I just got back from a farlek run with my wife, and we were discussing injuries. In her case, injuries happen more often now as she gets older, but I’m not sure that is my case. I remember limping to the start of my high school cross country meets. My knees hurt but not once the gun went off. I have no idea how I pulled that one off, but it's the honest truth.
Last March I did Ironman San Juan, and I had to survive a couple of injuries: one a little serious to my calf, and other small ones to my knees related to knee tracking.
I got home from San Juan ready to do some training, but, after I recovered, I started having a shooting pain between the toes of my right foot. The pain meant that I had developed a condition called Morton's Neuroma. The San Juan 70.3 race intensity flared it up to the point that running was painful. Morton's Neuroma is basically the irritation of a nerve between the toes. The pounding from the race and, in my case, tight shoes created the nerve friction and inflammation. Aggressive running over 13 miles on hard pavement, cement and cobble stones, something I have not done in years, did not help either. I was really bummed out to say the least. I had a neuroma in the early 90's on my left foot, and I eventually had to have it removed. That would be a good three month recovery and definitely no racing, so I headed to the podiatrist to see what could be done.
The podiatrist suggested two weeks of no running, very little easy cycling, and also shot my foot with cortisone. He suggested I get super wide running shoes with a stiff mid sole, no speed work, no hills for a while, and later see if I can train and avoid surgery. He did not think surgery was what I needed. I said fine, but I for sure was not feeling positive. Was this was going to have a good ending?
It has now been three weeks since my first post doctor run, and I managed to build my run back up to 10 miles and my rides to 65 miles. My swimming did not take a hit, but the doc also suggested that I be careful with the pool walls when pushing off. Apparently this doc was a triathlete in his younger age. Only in Boulder huh?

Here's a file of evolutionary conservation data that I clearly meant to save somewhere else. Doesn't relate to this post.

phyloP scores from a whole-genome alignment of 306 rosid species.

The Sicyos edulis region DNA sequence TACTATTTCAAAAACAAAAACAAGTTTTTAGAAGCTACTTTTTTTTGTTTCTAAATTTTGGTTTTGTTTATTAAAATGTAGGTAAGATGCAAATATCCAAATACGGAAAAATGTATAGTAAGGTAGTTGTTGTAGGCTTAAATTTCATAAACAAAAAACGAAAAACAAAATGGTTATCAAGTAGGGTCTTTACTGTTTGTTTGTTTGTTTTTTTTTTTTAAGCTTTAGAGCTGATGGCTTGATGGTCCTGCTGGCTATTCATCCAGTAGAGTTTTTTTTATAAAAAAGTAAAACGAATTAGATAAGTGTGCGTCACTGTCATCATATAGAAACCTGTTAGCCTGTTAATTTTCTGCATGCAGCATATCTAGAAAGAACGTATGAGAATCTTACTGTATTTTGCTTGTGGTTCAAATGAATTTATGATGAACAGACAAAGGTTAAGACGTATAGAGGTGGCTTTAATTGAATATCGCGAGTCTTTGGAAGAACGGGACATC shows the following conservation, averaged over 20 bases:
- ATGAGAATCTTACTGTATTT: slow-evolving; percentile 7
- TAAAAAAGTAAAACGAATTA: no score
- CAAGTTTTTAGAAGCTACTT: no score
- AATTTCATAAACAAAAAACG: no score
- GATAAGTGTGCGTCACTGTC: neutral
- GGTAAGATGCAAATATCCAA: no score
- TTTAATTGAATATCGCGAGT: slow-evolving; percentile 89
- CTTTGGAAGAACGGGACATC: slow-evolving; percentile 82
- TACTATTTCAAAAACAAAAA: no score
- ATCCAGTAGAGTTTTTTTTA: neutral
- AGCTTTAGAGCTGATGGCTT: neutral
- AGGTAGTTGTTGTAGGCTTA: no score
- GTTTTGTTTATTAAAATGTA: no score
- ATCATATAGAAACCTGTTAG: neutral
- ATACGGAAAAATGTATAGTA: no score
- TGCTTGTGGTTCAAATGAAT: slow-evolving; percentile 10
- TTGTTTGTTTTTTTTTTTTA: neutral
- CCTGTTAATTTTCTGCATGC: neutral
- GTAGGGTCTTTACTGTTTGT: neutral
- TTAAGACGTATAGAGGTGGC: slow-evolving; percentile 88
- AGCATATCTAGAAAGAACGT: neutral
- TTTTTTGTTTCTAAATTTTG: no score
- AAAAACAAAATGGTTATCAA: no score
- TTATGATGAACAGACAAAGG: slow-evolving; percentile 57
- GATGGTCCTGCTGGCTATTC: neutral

My foot is not 100%. I would say its 90% to 95% healthy. I still get a few sensations but nothing that I would quite call pain. I soak my feet in very cold Colorado snow melt at a nearby creek and hope for the best. That is the best I can do.
If you read the MarkAllenOnline eNewsletter you may have heard I am now entered into the Hawaii Ironman this October. I received an invitation, and I accepted it. This will be my last Ironman for the next 10 to 15 years. My kids are getting into athletics, and, fairly soon, I will be part of the shuttle service to get them to practices, meets and games with no chance to train for an Ironman. I do not want to miss a thing with them. My son is an excellent soccer player, so I may go back to coach soccer. My daughter has a backstroke that is unreal, just naturally. Once my kids are out of the house I can still run and train. I may try again but that is a huge ‘if’, if my friends are any indication.
Let’s go back to my run today. I did some farlek, and it went rather well. It wasn’t super-fast, although I did manage a 6:10 per mile pace on my last one minute interval. Most of it was about 7 minute per mile pace, but what I was more excited about was how my feet felt. There was no bad pain. What this means is I will be most likely racing a 1 mile swim 5K run race next week to get some racing under my belt. This race is actually the US Aquathon National Championships. Maybe some fast guys will come out of the woodwork. Speaking of fast guys, that is who I will get to compete against at the Buffalo Springs Lake 70.3 in Lubbock Texas next month. This race is a Hawaii Ironman qualifier which guarantees a fast group of guys will be there. I’m looking forward to that and just hope I have safe and injury free training until then.
Alright I am off to bed; I am riding 4 hours tomorrow.